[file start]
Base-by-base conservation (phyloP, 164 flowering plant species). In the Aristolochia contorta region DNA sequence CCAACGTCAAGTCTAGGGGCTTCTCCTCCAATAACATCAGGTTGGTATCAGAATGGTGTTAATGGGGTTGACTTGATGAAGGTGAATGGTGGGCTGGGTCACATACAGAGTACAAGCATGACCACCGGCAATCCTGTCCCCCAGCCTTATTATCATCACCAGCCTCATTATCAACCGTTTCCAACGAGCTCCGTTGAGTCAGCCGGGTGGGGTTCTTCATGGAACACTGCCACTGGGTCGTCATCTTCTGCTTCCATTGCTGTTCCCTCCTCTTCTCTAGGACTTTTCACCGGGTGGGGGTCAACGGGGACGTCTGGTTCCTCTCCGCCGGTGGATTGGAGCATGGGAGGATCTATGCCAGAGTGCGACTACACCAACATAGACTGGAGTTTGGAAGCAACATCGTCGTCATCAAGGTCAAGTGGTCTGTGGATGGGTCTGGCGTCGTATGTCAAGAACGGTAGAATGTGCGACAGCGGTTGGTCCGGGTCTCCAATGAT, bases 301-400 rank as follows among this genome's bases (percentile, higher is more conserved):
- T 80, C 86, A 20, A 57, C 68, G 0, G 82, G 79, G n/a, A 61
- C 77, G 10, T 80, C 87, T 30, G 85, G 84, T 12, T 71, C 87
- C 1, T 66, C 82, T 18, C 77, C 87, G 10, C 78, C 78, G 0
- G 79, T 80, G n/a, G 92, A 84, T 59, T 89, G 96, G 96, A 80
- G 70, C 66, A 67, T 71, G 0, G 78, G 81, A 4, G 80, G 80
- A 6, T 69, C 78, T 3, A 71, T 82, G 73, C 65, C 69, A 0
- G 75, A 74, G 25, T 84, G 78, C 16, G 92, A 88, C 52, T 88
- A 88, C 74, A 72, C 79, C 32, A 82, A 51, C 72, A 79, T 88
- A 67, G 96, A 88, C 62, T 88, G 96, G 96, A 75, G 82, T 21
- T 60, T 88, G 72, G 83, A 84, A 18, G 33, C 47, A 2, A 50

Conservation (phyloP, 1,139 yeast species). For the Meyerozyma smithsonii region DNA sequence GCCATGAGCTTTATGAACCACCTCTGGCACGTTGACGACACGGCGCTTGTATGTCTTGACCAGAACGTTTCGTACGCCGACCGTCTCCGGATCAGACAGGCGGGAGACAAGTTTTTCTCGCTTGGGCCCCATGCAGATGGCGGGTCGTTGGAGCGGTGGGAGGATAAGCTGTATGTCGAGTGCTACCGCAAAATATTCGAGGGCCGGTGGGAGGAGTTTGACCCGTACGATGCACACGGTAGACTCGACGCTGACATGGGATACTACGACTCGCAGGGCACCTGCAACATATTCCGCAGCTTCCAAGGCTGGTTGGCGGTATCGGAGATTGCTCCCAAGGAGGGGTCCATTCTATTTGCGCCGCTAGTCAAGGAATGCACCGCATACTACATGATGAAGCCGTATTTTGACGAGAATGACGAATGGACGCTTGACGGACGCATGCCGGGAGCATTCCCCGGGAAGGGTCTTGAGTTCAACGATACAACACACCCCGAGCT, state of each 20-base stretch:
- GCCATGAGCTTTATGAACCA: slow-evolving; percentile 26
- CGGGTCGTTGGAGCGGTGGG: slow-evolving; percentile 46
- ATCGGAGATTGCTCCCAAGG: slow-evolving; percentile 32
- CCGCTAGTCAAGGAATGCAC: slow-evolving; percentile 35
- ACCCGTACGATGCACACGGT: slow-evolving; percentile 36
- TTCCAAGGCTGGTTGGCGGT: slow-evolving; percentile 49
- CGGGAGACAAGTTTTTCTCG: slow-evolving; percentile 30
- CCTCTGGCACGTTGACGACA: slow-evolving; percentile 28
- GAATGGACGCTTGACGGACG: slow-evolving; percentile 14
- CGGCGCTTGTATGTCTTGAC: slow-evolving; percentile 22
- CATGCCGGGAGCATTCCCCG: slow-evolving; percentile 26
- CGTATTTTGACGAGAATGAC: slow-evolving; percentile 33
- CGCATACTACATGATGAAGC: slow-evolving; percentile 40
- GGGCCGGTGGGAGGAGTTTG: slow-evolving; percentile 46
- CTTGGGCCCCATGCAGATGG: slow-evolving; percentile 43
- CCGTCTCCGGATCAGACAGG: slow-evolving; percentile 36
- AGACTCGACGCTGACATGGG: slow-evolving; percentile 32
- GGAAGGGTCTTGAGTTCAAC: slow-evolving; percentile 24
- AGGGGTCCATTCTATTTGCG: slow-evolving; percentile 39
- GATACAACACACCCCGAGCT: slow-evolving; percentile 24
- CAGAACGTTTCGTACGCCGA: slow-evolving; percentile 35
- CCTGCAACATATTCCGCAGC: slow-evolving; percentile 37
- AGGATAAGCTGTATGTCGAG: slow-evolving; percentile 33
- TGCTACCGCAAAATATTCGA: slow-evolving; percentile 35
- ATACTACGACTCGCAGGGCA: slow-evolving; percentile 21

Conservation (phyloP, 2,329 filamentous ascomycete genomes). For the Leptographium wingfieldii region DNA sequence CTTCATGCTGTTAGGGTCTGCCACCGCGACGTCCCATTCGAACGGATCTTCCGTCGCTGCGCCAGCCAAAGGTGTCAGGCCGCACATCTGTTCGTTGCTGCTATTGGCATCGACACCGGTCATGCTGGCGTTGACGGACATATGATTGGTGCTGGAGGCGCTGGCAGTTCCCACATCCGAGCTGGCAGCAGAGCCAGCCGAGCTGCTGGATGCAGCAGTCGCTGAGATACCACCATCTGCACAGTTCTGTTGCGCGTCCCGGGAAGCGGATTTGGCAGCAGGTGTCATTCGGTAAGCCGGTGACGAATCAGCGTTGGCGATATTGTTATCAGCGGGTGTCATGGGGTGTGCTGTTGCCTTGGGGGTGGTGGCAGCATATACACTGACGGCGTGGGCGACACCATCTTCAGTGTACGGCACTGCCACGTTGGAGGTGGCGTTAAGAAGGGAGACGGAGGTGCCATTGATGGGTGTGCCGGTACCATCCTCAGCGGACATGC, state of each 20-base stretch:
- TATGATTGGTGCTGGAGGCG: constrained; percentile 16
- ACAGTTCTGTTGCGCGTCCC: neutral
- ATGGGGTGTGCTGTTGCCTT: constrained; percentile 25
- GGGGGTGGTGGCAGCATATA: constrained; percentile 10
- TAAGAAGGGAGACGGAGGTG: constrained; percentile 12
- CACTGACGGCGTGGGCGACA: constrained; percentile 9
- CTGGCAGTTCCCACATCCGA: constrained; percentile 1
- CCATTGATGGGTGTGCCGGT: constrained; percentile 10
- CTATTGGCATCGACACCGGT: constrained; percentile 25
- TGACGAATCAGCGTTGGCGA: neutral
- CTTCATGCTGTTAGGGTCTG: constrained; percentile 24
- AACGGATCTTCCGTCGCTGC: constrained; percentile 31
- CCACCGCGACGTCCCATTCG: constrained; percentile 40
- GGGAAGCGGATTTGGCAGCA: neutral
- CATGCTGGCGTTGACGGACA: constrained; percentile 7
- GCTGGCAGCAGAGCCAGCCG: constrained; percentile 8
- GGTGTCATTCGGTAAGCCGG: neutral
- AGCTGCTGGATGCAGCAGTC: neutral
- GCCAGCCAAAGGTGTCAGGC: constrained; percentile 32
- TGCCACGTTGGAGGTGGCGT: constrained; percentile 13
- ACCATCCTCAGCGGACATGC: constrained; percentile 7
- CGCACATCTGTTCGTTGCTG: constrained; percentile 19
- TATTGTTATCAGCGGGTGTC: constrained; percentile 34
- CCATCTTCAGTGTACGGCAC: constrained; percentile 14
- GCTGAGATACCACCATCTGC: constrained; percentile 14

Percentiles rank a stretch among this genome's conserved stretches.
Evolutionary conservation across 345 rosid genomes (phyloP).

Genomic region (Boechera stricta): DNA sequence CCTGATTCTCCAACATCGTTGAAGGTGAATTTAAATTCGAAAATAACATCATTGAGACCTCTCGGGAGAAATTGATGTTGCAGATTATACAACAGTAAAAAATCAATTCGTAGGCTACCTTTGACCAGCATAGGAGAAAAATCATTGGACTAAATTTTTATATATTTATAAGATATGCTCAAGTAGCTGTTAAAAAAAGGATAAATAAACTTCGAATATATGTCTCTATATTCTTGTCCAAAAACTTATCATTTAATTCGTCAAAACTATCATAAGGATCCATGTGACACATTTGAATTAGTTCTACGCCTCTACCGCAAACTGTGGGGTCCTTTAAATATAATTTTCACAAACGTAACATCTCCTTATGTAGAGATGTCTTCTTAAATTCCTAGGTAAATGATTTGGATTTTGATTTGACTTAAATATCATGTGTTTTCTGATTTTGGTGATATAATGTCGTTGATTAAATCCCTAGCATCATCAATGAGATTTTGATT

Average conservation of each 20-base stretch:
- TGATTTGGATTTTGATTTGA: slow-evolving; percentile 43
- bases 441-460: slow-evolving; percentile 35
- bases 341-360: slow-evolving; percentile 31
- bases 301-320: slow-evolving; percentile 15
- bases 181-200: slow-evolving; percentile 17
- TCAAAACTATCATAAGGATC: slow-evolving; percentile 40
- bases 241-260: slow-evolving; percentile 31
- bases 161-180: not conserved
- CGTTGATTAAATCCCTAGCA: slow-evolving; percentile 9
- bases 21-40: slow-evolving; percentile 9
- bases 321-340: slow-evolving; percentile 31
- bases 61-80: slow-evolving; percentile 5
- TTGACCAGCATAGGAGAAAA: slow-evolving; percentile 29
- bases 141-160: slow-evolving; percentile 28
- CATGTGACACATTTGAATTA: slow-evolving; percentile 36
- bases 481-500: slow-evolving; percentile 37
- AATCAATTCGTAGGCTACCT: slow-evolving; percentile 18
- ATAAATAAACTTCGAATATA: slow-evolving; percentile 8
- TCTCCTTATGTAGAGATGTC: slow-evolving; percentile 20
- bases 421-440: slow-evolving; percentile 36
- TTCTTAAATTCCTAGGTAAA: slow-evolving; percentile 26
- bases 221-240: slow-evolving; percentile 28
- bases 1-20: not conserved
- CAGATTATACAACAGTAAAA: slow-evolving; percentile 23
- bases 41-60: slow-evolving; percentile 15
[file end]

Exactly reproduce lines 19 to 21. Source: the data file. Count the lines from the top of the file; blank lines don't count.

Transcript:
- CGGGAGACAAGTTTTTCTCG: slow-evolving; percentile 30
- CCTCTGGCACGTTGACGACA: slow-evolving; percentile 28
- GAATGGACGCTTGACGGACG: slow-evolving; percentile 14